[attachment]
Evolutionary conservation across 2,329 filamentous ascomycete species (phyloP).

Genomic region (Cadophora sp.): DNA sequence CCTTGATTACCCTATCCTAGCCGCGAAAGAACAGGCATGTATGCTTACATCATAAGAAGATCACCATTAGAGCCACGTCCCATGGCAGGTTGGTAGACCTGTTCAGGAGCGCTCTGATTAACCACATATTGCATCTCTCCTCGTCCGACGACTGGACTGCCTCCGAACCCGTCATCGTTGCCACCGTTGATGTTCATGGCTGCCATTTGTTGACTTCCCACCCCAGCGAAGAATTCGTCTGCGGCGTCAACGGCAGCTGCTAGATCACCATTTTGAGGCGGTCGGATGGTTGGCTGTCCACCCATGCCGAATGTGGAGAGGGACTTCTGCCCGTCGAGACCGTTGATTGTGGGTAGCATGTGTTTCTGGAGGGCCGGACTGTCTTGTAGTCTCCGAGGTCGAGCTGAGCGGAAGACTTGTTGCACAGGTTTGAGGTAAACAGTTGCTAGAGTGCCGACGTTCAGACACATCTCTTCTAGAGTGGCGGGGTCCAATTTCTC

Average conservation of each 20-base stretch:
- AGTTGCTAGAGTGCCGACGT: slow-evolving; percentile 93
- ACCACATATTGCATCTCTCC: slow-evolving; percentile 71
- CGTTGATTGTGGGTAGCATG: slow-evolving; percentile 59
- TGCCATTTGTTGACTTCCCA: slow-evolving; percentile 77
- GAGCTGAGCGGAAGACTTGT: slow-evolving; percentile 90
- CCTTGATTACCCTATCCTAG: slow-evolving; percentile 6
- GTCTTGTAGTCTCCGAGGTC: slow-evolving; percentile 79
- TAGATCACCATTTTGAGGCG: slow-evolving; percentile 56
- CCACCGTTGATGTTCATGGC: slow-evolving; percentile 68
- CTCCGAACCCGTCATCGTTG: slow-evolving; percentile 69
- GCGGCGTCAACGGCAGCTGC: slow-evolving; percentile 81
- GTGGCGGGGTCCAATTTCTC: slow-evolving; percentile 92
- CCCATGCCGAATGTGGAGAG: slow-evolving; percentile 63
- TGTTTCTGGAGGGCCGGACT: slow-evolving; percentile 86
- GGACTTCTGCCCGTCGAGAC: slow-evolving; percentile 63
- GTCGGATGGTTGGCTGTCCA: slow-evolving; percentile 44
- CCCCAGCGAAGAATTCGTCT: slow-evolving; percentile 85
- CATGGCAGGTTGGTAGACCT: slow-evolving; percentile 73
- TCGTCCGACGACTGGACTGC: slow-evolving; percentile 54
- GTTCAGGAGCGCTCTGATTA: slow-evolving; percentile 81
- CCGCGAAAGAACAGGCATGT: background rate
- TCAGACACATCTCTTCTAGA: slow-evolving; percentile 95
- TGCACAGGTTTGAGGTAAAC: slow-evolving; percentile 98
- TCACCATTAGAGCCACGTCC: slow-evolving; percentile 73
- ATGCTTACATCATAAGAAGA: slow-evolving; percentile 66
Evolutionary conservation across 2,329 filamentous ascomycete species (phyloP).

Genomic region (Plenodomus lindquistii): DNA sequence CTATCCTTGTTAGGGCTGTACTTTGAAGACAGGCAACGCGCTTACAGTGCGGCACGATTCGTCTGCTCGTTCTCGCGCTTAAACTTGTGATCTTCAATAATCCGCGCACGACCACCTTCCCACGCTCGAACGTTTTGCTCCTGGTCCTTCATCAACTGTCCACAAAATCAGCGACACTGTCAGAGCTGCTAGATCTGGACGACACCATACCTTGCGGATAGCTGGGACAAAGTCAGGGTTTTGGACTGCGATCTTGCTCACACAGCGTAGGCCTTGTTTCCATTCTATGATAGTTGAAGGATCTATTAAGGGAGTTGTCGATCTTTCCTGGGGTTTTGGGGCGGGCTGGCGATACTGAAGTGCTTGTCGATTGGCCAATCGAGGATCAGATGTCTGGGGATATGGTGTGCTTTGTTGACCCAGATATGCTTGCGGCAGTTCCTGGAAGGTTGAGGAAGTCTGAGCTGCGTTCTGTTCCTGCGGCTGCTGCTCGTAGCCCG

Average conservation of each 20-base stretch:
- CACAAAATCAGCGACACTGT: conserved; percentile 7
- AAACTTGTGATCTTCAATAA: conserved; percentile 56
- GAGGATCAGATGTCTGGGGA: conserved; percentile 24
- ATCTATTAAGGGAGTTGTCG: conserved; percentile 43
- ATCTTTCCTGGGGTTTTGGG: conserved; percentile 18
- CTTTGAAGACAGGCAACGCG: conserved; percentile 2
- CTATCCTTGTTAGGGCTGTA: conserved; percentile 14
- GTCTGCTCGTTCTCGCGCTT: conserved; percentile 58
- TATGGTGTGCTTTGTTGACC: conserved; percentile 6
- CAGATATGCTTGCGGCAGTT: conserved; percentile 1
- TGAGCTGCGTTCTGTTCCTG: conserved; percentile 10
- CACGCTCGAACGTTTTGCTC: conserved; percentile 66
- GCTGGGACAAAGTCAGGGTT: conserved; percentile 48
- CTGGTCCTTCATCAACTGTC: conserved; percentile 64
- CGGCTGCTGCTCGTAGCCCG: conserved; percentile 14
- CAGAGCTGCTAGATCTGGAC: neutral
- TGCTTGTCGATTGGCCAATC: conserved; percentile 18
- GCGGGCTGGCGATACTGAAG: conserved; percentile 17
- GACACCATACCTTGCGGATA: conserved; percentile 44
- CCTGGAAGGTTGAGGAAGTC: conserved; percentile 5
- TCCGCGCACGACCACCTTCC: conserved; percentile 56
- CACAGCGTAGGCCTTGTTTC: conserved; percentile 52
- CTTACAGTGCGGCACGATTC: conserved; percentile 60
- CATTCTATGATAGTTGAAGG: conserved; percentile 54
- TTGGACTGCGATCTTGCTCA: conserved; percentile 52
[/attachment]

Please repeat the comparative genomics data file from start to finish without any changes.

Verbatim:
Evolutionary conservation across 2,329 filamentous ascomycete species (phyloP).

Genomic region (Cadophora sp.): DNA sequence CCTTGATTACCCTATCCTAGCCGCGAAAGAACAGGCATGTATGCTTACATCATAAGAAGATCACCATTAGAGCCACGTCCCATGGCAGGTTGGTAGACCTGTTCAGGAGCGCTCTGATTAACCACATATTGCATCTCTCCTCGTCCGACGACTGGACTGCCTCCGAACCCGTCATCGTTGCCACCGTTGATGTTCATGGCTGCCATTTGTTGACTTCCCACCCCAGCGAAGAATTCGTCTGCGGCGTCAACGGCAGCTGCTAGATCACCATTTTGAGGCGGTCGGATGGTTGGCTGTCCACCCATGCCGAATGTGGAGAGGGACTTCTGCCCGTCGAGACCGTTGATTGTGGGTAGCATGTGTTTCTGGAGGGCCGGACTGTCTTGTAGTCTCCGAGGTCGAGCTGAGCGGAAGACTTGTTGCACAGGTTTGAGGTAAACAGTTGCTAGAGTGCCGACGTTCAGACACATCTCTTCTAGAGTGGCGGGGTCCAATTTCTC

Average conservation of each 20-base stretch:
- AGTTGCTAGAGTGCCGACGT: slow-evolving; percentile 93
- ACCACATATTGCATCTCTCC: slow-evolving; percentile 71
- CGTTGATTGTGGGTAGCATG: slow-evolving; percentile 59
- TGCCATTTGTTGACTTCCCA: slow-evolving; percentile 77
- GAGCTGAGCGGAAGACTTGT: slow-evolving; percentile 90
- CCTTGATTACCCTATCCTAG: slow-evolving; percentile 6
- GTCTTGTAGTCTCCGAGGTC: slow-evolving; percentile 79
- TAGATCACCATTTTGAGGCG: slow-evolving; percentile 56
- CCACCGTTGATGTTCATGGC: slow-evolving; percentile 68
- CTCCGAACCCGTCATCGTTG: slow-evolving; percentile 69
- GCGGCGTCAACGGCAGCTGC: slow-evolving; percentile 81
- GTGGCGGGGTCCAATTTCTC: slow-evolving; percentile 92
- CCCATGCCGAATGTGGAGAG: slow-evolving; percentile 63
- TGTTTCTGGAGGGCCGGACT: slow-evolving; percentile 86
- GGACTTCTGCCCGTCGAGAC: slow-evolving; percentile 63
- GTCGGATGGTTGGCTGTCCA: slow-evolving; percentile 44
- CCCCAGCGAAGAATTCGTCT: slow-evolving; percentile 85
- CATGGCAGGTTGGTAGACCT: slow-evolving; percentile 73
- TCGTCCGACGACTGGACTGC: slow-evolving; percentile 54
- GTTCAGGAGCGCTCTGATTA: slow-evolving; percentile 81
- CCGCGAAAGAACAGGCATGT: background rate
- TCAGACACATCTCTTCTAGA: slow-evolving; percentile 95
- TGCACAGGTTTGAGGTAAAC: slow-evolving; percentile 98
- TCACCATTAGAGCCACGTCC: slow-evolving; percentile 73
- ATGCTTACATCATAAGAAGA: slow-evolving; percentile 66
Evolutionary conservation across 2,329 filamentous ascomycete species (phyloP).

Genomic region (Plenodomus lindquistii): DNA sequence CTATCCTTGTTAGGGCTGTACTTTGAAGACAGGCAACGCGCTTACAGTGCGGCACGATTCGTCTGCTCGTTCTCGCGCTTAAACTTGTGATCTTCAATAATCCGCGCACGACCACCTTCCCACGCTCGAACGTTTTGCTCCTGGTCCTTCATCAACTGTCCACAAAATCAGCGACACTGTCAGAGCTGCTAGATCTGGACGACACCATACCTTGCGGATAGCTGGGACAAAGTCAGGGTTTTGGACTGCGATCTTGCTCACACAGCGTAGGCCTTGTTTCCATTCTATGATAGTTGAAGGATCTATTAAGGGAGTTGTCGATCTTTCCTGGGGTTTTGGGGCGGGCTGGCGATACTGAAGTGCTTGTCGATTGGCCAATCGAGGATCAGATGTCTGGGGATATGGTGTGCTTTGTTGACCCAGATATGCTTGCGGCAGTTCCTGGAAGGTTGAGGAAGTCTGAGCTGCGTTCTGTTCCTGCGGCTGCTGCTCGTAGCCCG

Average conservation of each 20-base stretch:
- CACAAAATCAGCGACACTGT: conserved; percentile 7
- AAACTTGTGATCTTCAATAA: conserved; percentile 56
- GAGGATCAGATGTCTGGGGA: conserved; percentile 24
- ATCTATTAAGGGAGTTGTCG: conserved; percentile 43
- ATCTTTCCTGGGGTTTTGGG: conserved; percentile 18
- CTTTGAAGACAGGCAACGCG: conserved; percentile 2
- CTATCCTTGTTAGGGCTGTA: conserved; percentile 14
- GTCTGCTCGTTCTCGCGCTT: conserved; percentile 58
- TATGGTGTGCTTTGTTGACC: conserved; percentile 6
- CAGATATGCTTGCGGCAGTT: conserved; percentile 1
- TGAGCTGCGTTCTGTTCCTG: conserved; percentile 10
- CACGCTCGAACGTTTTGCTC: conserved; percentile 66
- GCTGGGACAAAGTCAGGGTT: conserved; percentile 48
- CTGGTCCTTCATCAACTGTC: conserved; percentile 64
- CGGCTGCTGCTCGTAGCCCG: conserved; percentile 14
- CAGAGCTGCTAGATCTGGAC: neutral
- TGCTTGTCGATTGGCCAATC: conserved; percentile 18
- GCGGGCTGGCGATACTGAAG: conserved; percentile 17
- GACACCATACCTTGCGGATA: conserved; percentile 44
- CCTGGAAGGTTGAGGAAGTC: conserved; percentile 5
- TCCGCGCACGACCACCTTCC: conserved; percentile 56
- CACAGCGTAGGCCTTGTTTC: conserved; percentile 52
- CTTACAGTGCGGCACGATTC: conserved; percentile 60
- CATTCTATGATAGTTGAAGG: conserved; percentile 54
- TTGGACTGCGATCTTGCTCA: conserved; percentile 52